If you are not in receipt of one of the above you will not be eligible to apply.
The date you can start a funded place depends on your child's birthday.
When can your child start?
|1 January to 31 March||
The beginning of Summer term on or after 1 April
|1 April to 31 August||
The beginning of Autumn term on or after 1 September
|1 September to 31 December||
The beginning of Spring term on or after 1 January
If you are eligible, you will be sent a confirmation letter which you can take to any of the approved childcare providers.
Allocation of your 2 year old funded place will only be considered and accepted by the provider once they have seen the 2 year old confirmation letter. Please note funding cannot be backdated.
The Brokerage Service provides help to families who are unable to find a 2 year old funded place. They will discuss your needs with you and provide advice and information on the availability of places in your area.
If you need any help finding suitable childcare then contact us and we’ll do our best to help you.
If you have already applied but have lost your confirmation letter email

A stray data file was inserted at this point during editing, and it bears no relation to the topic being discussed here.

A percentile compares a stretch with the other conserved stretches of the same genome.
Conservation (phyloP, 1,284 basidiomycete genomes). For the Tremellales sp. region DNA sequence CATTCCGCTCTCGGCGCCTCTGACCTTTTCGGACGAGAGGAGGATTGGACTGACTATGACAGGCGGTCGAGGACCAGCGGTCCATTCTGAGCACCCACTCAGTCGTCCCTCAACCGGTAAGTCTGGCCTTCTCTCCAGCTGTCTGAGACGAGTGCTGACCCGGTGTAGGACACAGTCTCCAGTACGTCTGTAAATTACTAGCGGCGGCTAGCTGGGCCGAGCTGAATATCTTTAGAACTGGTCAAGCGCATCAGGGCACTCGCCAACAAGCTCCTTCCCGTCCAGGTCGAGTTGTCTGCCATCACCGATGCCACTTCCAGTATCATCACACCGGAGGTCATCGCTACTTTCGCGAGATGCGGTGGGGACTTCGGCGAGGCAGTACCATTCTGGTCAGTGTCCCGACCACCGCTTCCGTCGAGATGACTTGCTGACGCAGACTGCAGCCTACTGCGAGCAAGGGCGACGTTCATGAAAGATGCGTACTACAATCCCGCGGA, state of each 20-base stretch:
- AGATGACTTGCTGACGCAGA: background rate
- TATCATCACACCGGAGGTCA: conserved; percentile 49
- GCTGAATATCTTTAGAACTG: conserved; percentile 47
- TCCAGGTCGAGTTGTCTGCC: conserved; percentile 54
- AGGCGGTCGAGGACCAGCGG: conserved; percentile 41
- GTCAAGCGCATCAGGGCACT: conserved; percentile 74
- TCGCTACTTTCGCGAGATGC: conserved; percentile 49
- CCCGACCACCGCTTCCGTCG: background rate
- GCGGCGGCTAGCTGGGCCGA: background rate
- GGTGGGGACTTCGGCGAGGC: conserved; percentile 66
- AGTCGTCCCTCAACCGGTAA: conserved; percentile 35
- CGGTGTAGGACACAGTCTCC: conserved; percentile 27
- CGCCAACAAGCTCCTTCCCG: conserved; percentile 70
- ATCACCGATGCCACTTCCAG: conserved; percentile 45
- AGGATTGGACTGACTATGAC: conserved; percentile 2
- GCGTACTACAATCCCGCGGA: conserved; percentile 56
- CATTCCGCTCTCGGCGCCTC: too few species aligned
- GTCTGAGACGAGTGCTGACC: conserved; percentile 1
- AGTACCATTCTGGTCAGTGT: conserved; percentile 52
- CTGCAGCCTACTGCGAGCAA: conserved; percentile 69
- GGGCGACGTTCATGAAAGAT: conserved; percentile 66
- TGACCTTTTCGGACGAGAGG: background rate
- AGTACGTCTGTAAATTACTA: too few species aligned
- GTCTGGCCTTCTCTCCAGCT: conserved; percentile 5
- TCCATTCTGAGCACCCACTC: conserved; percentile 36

email@example.com and a new letter will be sent to you.
How to make a complaint about the free childcare for 2, 3 and 4 year olds or issues with the quality of the setting
We are aware that sometimes things don’t work out and that you may encounter difficulties such as:
- applying for a free childcare funded place
- issues with the quality of the setting
- reconfirming their 30 hours eligibility code
So that these issues can be sorted out as quickly as possible, please see below who you will need to contact depending on your concerns:
Complaints in relation to funding issues
If you're not satisfied you have received your free entitlement in the correct way first:
- Talk to the setting as they'll have a complaints procedure.
- If it's not resolved, lodge a formal complaint through the providers complaints procedure.
- If you're still unhappy after exploring these options, email details of your complaint to firstname.lastname@example.org
Complaints and issues with your 30 hours eligibility code
If you have a complaint or have any issues regarding your 30 hours eligibility code then please contact HMRC directly on 0300 123 4097
Complaints about childcare quality
If the complaint relates to quality issues, first speak to your setting. If it isn't resolved, contact Ofsted on 0300 123 1234